In Chapter 22 of "It Takes a Family" Santorum states:
Liberals love Environmental Impact Statements. And while they are costly, and while they may easily be abused as a mere tool to stop a development project altogether, they do reflect a true insight: namely, that nature is a subtle web of intricate organic connections, and even small changes in an ecosystem can have large and unintended negative effects downstream. Some call it the "butterfly effect": the mere flapping of a butterfly's wings may contribute to causing a hurricane on the other side of the globe. Trying to look ahead to what might be lost is simply prudent.
What has always baffled me is that the village elders [this is how Santorum refers to federal judges] who are so sensitive about interventions in the natural ecosystem are almost always the same people who champion the wholesale desrtuction of our society's moral ecosystem. Human societies are also a subtle web of intricate organic connections, of moral bonds, communities of memory and mutual aid, as the legal scholar Mary Ann Glendon puts it. Yet when it comes to the moral ecology of our society, liberals turn into the dirty dozen, thoughlessly clear-cutting forests of rich, ancient moral norms, paving them over with contempt, and building in their place the moral equivalent of strip malls. Where is the prudence, the foresight, the sound science, and the sensitivity to our moral ecosystem? Shouldn't we spend at least as much time on exhaustive research for a Moral Impact Statement when proposing moral alternatives to our environment as we do when building a bridge that may adversely affect a box turtle in rural Pennsylvania?
Not only do I agree with Senator Santorum's position advocating Moral Impact Statements, I would contend that his proposal does not go far enough. Not only must we consider the consequences of changes to our moral landscape, we should also consider the moral value of retaining existing laws and institutions. Just such a Moral Impact Statement was developed in the Prop 8 trial presided over by Judge Vaughn Walker. (Judge Walker's decision in that case, Perry v. Schwarzenegger, may be accessed here.)
In that case the plaintiffs and defendants were allowed to call as many witnesses as they wished in support of or in opposition to same-sex marriage. In particular, the District Court afforded the parties the opportunity to present expert testimony as to the likely consequences of granting or denying same-sex couples the right to marry. Here was precisely what Rick Santorum called for in his book - the opportunity to set forth "sound science" demonstrating the harm that he believes would ensue from expanding the institution of marriage to gay and lesbian couples.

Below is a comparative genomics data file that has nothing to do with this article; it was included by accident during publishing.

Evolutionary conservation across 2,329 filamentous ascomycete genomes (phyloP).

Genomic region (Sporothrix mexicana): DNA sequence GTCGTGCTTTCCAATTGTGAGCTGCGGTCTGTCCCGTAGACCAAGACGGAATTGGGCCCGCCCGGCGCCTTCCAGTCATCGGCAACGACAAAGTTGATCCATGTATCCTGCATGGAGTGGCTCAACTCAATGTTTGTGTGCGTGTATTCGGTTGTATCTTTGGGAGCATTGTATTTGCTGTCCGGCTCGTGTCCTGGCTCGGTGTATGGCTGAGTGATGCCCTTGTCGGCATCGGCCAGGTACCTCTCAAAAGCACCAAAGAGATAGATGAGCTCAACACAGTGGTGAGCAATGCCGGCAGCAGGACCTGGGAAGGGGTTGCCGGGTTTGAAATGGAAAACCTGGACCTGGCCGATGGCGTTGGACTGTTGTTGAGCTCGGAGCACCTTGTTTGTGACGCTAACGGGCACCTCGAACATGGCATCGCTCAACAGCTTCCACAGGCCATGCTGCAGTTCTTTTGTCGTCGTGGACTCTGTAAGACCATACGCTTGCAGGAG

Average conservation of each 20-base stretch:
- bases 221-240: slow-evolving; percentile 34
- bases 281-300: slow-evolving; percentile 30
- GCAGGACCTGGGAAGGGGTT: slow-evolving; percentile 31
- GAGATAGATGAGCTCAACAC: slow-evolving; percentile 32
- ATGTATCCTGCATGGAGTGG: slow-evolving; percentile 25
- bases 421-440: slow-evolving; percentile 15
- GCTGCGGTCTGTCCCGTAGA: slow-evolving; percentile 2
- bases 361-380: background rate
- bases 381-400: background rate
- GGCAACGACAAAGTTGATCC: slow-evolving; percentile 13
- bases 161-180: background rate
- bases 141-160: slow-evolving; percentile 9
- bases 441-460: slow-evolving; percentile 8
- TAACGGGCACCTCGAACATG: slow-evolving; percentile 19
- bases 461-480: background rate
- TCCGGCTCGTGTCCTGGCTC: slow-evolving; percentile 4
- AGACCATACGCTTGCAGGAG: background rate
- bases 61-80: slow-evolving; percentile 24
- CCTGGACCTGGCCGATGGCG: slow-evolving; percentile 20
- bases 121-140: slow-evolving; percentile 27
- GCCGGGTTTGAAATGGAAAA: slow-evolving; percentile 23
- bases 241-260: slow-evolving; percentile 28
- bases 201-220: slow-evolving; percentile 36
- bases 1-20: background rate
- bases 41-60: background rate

The opponents of Proposition 8 (supporters of same-sex marriage) seized the opportunity. They offered the testimony of nine expert witnesses, backed by extensive historical and social science studies, proving that same-sex couples are no different from opposite-sex couples across a range of variables. They proved that same-sex couples love each just as much and are just as good at raising children as opposite-sex couples.
The supporters of Proposition 8 were unable to muster even a single qualified expert to testify. They were unable to introduce into evidence even a single peer-reviewed study that would have refuted the proposition that same-sex couples are as capable of creating strong families and contributing to the institution of marriage as opposite-sex couples.
Senator Santorum did not testify at that trial, nor did any other leaders of the anti-same-sex marriage movement. Why not?
A similar pattern appeared in Iowa in the case of Varnum v. Brien (2009). In that case much of the same evidence was presented to the court as in the Prop 8 case, and the court came to these conclusions:
Plaintiffs are in committed and loving relationships, many raising families, just like heterosexual couples. Moreover, official recognition of their status provides an institutional basis for defining their fundamental relational rights and responsibilities, just as it does for heterosexual couples. Society benefits, for example, from providing same-sex couples a stable framework within which to raise their children and the power to make health care and end-of-life decisions for loved ones, just as it does when that framework is provided for opposite-sex couples.
Which of these findings is incorrect? Precisely how are same-sex couples different in fact in these respects?
The Senator and other opponents of same-sex marriage are properly concerned about the future of the family. They are correct as to the centrality of the institution of marriage to our society. They are most certainly right regarding the advantage to a child of having two committed parents. What they fail to acknowledge is the supporters of same sex marriage share those very same concerns! Same-sex marriage rewards faithfulness and thereby buttresses monogamy. In addition, same-sex marriage will ensure that hundreds of thousands more children will be raised by two lawfully responsible parents. Finally, allowing same-sex marriage will heal many families and strengthen many more.
The "Moral Impact Statement" that Rick Santorum called for regarding same-sex marriage has been prepared. If he has opposing evidence based on "sound science" he should present it.
As a professor at The University of Akron School of Law Wilson Huhn has been calling for a rational discussion of this and other constitutional issues for a very long time. In his writing and speaking he attempts to demonstrate the proposition that in the long run facts and logic are a lot more persuasive than namecalling and characterization.
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